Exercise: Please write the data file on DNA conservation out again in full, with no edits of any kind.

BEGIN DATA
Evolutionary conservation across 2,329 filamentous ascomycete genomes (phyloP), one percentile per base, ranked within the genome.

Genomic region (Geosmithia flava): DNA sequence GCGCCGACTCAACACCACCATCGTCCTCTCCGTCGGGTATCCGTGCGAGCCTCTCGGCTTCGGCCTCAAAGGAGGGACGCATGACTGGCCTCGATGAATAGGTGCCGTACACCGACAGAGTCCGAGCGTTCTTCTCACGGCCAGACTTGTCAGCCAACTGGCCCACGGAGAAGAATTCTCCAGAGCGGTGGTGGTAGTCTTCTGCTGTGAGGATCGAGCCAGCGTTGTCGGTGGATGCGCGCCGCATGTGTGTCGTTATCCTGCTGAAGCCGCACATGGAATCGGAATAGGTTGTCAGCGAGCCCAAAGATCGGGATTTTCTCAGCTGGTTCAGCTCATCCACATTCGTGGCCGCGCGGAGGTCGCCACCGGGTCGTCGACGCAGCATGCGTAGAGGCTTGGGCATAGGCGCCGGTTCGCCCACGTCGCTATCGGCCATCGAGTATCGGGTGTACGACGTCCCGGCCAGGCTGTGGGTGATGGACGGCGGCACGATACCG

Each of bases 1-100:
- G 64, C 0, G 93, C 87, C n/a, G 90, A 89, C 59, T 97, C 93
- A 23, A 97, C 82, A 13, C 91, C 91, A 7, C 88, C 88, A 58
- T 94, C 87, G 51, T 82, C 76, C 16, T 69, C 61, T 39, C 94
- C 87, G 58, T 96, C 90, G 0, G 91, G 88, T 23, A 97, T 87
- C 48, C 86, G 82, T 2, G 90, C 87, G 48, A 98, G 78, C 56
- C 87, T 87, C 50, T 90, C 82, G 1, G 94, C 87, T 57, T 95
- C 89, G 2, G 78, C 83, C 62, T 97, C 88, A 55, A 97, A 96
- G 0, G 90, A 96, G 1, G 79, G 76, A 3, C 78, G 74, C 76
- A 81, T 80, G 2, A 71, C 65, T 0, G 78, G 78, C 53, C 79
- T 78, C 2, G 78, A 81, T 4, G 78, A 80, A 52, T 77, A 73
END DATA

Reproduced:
Evolutionary conservation across 2,329 filamentous ascomycete genomes (phyloP), one percentile per base, ranked within the genome.

Genomic region (Geosmithia flava): DNA sequence GCGCCGACTCAACACCACCATCGTCCTCTCCGTCGGGTATCCGTGCGAGCCTCTCGGCTTCGGCCTCAAAGGAGGGACGCATGACTGGCCTCGATGAATAGGTGCCGTACACCGACAGAGTCCGAGCGTTCTTCTCACGGCCAGACTTGTCAGCCAACTGGCCCACGGAGAAGAATTCTCCAGAGCGGTGGTGGTAGTCTTCTGCTGTGAGGATCGAGCCAGCGTTGTCGGTGGATGCGCGCCGCATGTGTGTCGTTATCCTGCTGAAGCCGCACATGGAATCGGAATAGGTTGTCAGCGAGCCCAAAGATCGGGATTTTCTCAGCTGGTTCAGCTCATCCACATTCGTGGCCGCGCGGAGGTCGCCACCGGGTCGTCGACGCAGCATGCGTAGAGGCTTGGGCATAGGCGCCGGTTCGCCCACGTCGCTATCGGCCATCGAGTATCGGGTGTACGACGTCCCGGCCAGGCTGTGGGTGATGGACGGCGGCACGATACCG

Each of bases 1-100:
- G 64, C 0, G 93, C 87, C n/a, G 90, A 89, C 59, T 97, C 93
- A 23, A 97, C 82, A 13, C 91, C 91, A 7, C 88, C 88, A 58
- T 94, C 87, G 51, T 82, C 76, C 16, T 69, C 61, T 39, C 94
- C 87, G 58, T 96, C 90, G 0, G 91, G 88, T 23, A 97, T 87
- C 48, C 86, G 82, T 2, G 90, C 87, G 48, A 98, G 78, C 56
- C 87, T 87, C 50, T 90, C 82, G 1, G 94, C 87, T 57, T 95
- C 89, G 2, G 78, C 83, C 62, T 97, C 88, A 55, A 97, A 96
- G 0, G 90, A 96, G 1, G 79, G 76, A 3, C 78, G 74, C 76
- A 81, T 80, G 2, A 71, C 65, T 0, G 78, G 78, C 53, C 79
- T 78, C 2, G 78, A 81, T 4, G 78, A 80, A 52, T 77, A 73